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When you think of major selling points of various performance brands, each has their own that they’re known for – correctly or not.  Think Audi Sport, and you’ll likely think understeer, or at the very least all-wheel drive.  The former would be a false assumption for the most part – but the latter is a given.  After all, quattro has been in the company’s branding since it dominated rallying with the aptly titled Quattro throughout the 1980s.  For Audi to release a rear-wheel drive sports car would be somewhat out of character, and yet here we are staring at the Audi R8 RWS – that’s ‘Rear Wheel Series’.


That’s right, the Audi R8 RWS is Audi going off the reservation to create a rear-wheel driven driver’s car – words I never thought I’d be typing.  In reality though, it shouldn’t come as too much of a surprise since the R8 shares platforms with the Lamborghini Huracan, which itself has a rear drive version in the LP580-2.  It should also come as little surprise since the man in charge of Audi Sport during the R8 RWS’s development was none other than former head of Lamborghini, Stephan Winkelmann.  He’s gone now – off to head up Bugatti, but the Audi R8 RWS remains.


Limited to a production run of 999 units, in Coupe and Spyder variants, the Audi R8 RWS is identifiable by matte black elements like the grille and air apertures of the R8.  Where a standard Audi R8 features a blacked out side-blade however, the rear wheel drive Audi R8 RWS features the main lower half of the blade in body-colour, with only the top half in gloss black.  Additionally, the Audi R8 RWS can be opted with red vinyl detailing running over the bonnet, roof, and rear end.


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Beneath the skin though, there are other differences between the Audi R8 RWS and its all-wheel drive counterparts besides the loss of the front driveshafts.  The mid-mounted naturally aspirated 5.2-litre V10 engine usually boasts 449kW in V10 Plus trim, but for the Audi R8 RWS, it can only be had with outputs of 397kW @ 8250rpm and 540Nm @ 6500rpm.  The standard model’s 7-speed S tronic dual-clutch gearbox remains the only option.  But the loss of drive to the front wheels results in a weight saving of 50kg less than the all-wheel driven version (40kg for the Spyder).  As such, performance is still impressive, with 0-100km/h taking just 3.7 seconds for the coupe and 3.8 second for the Spyder, and the R8 RWS reaching a top speed of 320km/h.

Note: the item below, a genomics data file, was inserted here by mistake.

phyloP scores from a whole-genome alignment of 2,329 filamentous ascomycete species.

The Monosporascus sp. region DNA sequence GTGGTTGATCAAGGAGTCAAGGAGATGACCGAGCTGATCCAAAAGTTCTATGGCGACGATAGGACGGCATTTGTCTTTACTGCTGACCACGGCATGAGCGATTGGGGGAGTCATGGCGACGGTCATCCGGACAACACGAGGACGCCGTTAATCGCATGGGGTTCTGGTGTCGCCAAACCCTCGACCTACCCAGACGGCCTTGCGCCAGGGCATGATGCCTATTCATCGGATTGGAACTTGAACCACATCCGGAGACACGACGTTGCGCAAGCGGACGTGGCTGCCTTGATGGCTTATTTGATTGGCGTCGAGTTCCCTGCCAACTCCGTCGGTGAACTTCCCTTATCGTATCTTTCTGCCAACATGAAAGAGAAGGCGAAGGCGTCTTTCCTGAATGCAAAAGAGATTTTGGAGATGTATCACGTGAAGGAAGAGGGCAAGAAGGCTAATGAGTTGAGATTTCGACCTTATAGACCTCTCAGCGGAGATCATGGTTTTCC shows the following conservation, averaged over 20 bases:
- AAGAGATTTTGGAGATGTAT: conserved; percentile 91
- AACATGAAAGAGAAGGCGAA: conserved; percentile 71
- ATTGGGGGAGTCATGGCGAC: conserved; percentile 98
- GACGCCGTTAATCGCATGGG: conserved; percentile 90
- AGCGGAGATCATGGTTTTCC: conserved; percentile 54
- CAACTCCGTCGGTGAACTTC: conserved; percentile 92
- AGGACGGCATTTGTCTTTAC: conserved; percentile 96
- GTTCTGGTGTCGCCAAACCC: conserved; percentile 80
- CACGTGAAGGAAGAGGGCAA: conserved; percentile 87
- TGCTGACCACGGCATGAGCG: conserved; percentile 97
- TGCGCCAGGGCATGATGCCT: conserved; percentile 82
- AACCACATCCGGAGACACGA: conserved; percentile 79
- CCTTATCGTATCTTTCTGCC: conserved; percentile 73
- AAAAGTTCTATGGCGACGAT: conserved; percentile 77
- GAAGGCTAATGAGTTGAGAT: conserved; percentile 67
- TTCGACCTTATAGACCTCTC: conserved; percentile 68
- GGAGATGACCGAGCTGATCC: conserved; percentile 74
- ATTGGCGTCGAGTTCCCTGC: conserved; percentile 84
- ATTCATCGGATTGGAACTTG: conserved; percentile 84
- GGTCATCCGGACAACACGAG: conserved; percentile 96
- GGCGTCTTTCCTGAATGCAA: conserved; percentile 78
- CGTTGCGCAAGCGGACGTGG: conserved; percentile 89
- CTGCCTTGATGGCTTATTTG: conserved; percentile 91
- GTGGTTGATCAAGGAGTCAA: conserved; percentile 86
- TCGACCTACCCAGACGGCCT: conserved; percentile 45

The chassis and control systems of the Audi R8 RWS have been specifically tuned for its rear-driven layout.  If the driver selects Dynamic mode in the standard Audi Drive Select system, with the ESC set to Sport, the Audi R8 RWS will be able to perform many smoky slides, with the ESC system intervening “reliably at the limit” according to Audi.


Christmas has come early at Audi Sport, but it’s the fans that stand to benefit.  All we can hope is that this will be the first rear-driven Audi of many in the future – cars built for the purists, or the hoons.


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